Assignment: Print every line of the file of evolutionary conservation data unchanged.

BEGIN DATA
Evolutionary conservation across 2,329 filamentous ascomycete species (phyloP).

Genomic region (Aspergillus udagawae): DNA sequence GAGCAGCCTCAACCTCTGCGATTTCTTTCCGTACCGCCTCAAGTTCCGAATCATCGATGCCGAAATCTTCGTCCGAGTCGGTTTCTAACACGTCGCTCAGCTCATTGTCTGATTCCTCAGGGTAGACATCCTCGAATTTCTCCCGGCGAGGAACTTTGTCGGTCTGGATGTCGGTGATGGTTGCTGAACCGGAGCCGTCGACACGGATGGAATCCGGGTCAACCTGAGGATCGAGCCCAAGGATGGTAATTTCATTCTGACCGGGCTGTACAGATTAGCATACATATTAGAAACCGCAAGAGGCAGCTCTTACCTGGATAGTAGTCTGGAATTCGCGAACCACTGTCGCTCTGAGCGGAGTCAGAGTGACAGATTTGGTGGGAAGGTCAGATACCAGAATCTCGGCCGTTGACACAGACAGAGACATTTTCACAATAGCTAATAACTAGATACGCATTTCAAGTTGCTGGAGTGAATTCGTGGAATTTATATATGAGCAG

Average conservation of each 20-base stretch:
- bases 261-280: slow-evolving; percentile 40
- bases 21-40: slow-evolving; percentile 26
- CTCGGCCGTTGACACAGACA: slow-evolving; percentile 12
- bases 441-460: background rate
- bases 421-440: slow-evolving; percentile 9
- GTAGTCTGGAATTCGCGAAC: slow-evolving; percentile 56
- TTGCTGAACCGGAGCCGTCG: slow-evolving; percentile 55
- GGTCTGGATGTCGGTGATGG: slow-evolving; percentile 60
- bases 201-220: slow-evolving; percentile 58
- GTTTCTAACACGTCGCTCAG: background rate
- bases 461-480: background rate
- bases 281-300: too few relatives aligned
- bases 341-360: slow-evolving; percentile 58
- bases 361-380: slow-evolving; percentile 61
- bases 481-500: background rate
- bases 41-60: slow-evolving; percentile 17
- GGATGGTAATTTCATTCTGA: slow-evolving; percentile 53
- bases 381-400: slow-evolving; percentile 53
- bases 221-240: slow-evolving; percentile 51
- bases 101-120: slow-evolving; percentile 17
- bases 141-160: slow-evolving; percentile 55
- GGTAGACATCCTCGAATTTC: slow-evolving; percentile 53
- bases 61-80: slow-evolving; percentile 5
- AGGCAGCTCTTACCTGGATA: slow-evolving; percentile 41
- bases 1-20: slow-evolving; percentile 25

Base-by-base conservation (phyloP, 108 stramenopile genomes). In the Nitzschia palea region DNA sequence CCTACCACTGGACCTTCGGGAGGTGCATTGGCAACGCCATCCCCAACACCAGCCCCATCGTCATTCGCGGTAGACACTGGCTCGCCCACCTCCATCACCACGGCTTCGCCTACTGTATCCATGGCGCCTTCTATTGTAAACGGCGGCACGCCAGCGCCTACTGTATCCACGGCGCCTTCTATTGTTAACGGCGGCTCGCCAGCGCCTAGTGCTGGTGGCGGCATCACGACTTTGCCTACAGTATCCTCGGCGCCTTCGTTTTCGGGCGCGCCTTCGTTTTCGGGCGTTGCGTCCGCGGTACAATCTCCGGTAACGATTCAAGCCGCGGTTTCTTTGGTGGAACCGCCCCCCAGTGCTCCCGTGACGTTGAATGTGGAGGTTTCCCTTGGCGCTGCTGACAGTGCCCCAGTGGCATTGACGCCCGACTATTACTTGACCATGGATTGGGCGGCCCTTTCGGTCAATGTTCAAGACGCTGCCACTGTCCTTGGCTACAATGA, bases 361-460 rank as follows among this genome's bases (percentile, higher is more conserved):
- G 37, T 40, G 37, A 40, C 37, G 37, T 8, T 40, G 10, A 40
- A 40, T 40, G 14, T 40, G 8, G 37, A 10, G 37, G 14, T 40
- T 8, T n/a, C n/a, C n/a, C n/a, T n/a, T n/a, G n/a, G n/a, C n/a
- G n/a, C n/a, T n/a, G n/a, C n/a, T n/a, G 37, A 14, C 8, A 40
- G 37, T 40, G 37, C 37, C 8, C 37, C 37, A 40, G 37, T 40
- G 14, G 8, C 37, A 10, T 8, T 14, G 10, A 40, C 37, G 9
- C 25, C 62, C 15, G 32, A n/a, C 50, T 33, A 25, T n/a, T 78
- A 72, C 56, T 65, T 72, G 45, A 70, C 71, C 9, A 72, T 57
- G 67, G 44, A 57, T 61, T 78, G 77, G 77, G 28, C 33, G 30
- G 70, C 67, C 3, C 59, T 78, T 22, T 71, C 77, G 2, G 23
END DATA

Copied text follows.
Evolutionary conservation across 2,329 filamentous ascomycete species (phyloP).

Genomic region (Aspergillus udagawae): DNA sequence GAGCAGCCTCAACCTCTGCGATTTCTTTCCGTACCGCCTCAAGTTCCGAATCATCGATGCCGAAATCTTCGTCCGAGTCGGTTTCTAACACGTCGCTCAGCTCATTGTCTGATTCCTCAGGGTAGACATCCTCGAATTTCTCCCGGCGAGGAACTTTGTCGGTCTGGATGTCGGTGATGGTTGCTGAACCGGAGCCGTCGACACGGATGGAATCCGGGTCAACCTGAGGATCGAGCCCAAGGATGGTAATTTCATTCTGACCGGGCTGTACAGATTAGCATACATATTAGAAACCGCAAGAGGCAGCTCTTACCTGGATAGTAGTCTGGAATTCGCGAACCACTGTCGCTCTGAGCGGAGTCAGAGTGACAGATTTGGTGGGAAGGTCAGATACCAGAATCTCGGCCGTTGACACAGACAGAGACATTTTCACAATAGCTAATAACTAGATACGCATTTCAAGTTGCTGGAGTGAATTCGTGGAATTTATATATGAGCAG

Average conservation of each 20-base stretch:
- bases 261-280: slow-evolving; percentile 40
- bases 21-40: slow-evolving; percentile 26
- CTCGGCCGTTGACACAGACA: slow-evolving; percentile 12
- bases 441-460: background rate
- bases 421-440: slow-evolving; percentile 9
- GTAGTCTGGAATTCGCGAAC: slow-evolving; percentile 56
- TTGCTGAACCGGAGCCGTCG: slow-evolving; percentile 55
- GGTCTGGATGTCGGTGATGG: slow-evolving; percentile 60
- bases 201-220: slow-evolving; percentile 58
- GTTTCTAACACGTCGCTCAG: background rate
- bases 461-480: background rate
- bases 281-300: too few relatives aligned
- bases 341-360: slow-evolving; percentile 58
- bases 361-380: slow-evolving; percentile 61
- bases 481-500: background rate
- bases 41-60: slow-evolving; percentile 17
- GGATGGTAATTTCATTCTGA: slow-evolving; percentile 53
- bases 381-400: slow-evolving; percentile 53
- bases 221-240: slow-evolving; percentile 51
- bases 101-120: slow-evolving; percentile 17
- bases 141-160: slow-evolving; percentile 55
- GGTAGACATCCTCGAATTTC: slow-evolving; percentile 53
- bases 61-80: slow-evolving; percentile 5
- AGGCAGCTCTTACCTGGATA: slow-evolving; percentile 41
- bases 1-20: slow-evolving; percentile 25

Base-by-base conservation (phyloP, 108 stramenopile genomes). In the Nitzschia palea region DNA sequence CCTACCACTGGACCTTCGGGAGGTGCATTGGCAACGCCATCCCCAACACCAGCCCCATCGTCATTCGCGGTAGACACTGGCTCGCCCACCTCCATCACCACGGCTTCGCCTACTGTATCCATGGCGCCTTCTATTGTAAACGGCGGCACGCCAGCGCCTACTGTATCCACGGCGCCTTCTATTGTTAACGGCGGCTCGCCAGCGCCTAGTGCTGGTGGCGGCATCACGACTTTGCCTACAGTATCCTCGGCGCCTTCGTTTTCGGGCGCGCCTTCGTTTTCGGGCGTTGCGTCCGCGGTACAATCTCCGGTAACGATTCAAGCCGCGGTTTCTTTGGTGGAACCGCCCCCCAGTGCTCCCGTGACGTTGAATGTGGAGGTTTCCCTTGGCGCTGCTGACAGTGCCCCAGTGGCATTGACGCCCGACTATTACTTGACCATGGATTGGGCGGCCCTTTCGGTCAATGTTCAAGACGCTGCCACTGTCCTTGGCTACAATGA, bases 361-460 rank as follows among this genome's bases (percentile, higher is more conserved):
- G 37, T 40, G 37, A 40, C 37, G 37, T 8, T 40, G 10, A 40
- A 40, T 40, G 14, T 40, G 8, G 37, A 10, G 37, G 14, T 40
- T 8, T n/a, C n/a, C n/a, C n/a, T n/a, T n/a, G n/a, G n/a, C n/a
- G n/a, C n/a, T n/a, G n/a, C n/a, T n/a, G 37, A 14, C 8, A 40
- G 37, T 40, G 37, C 37, C 8, C 37, C 37, A 40, G 37, T 40
- G 14, G 8, C 37, A 10, T 8, T 14, G 10, A 40, C 37, G 9
- C 25, C 62, C 15, G 32, A n/a, C 50, T 33, A 25, T n/a, T 78
- A 72, C 56, T 65, T 72, G 45, A 70, C 71, C 9, A 72, T 57
- G 67, G 44, A 57, T 61, T 78, G 77, G 77, G 28, C 33, G 30
- G 70, C 67, C 3, C 59, T 78, T 22, T 71, C 77, G 2, G 23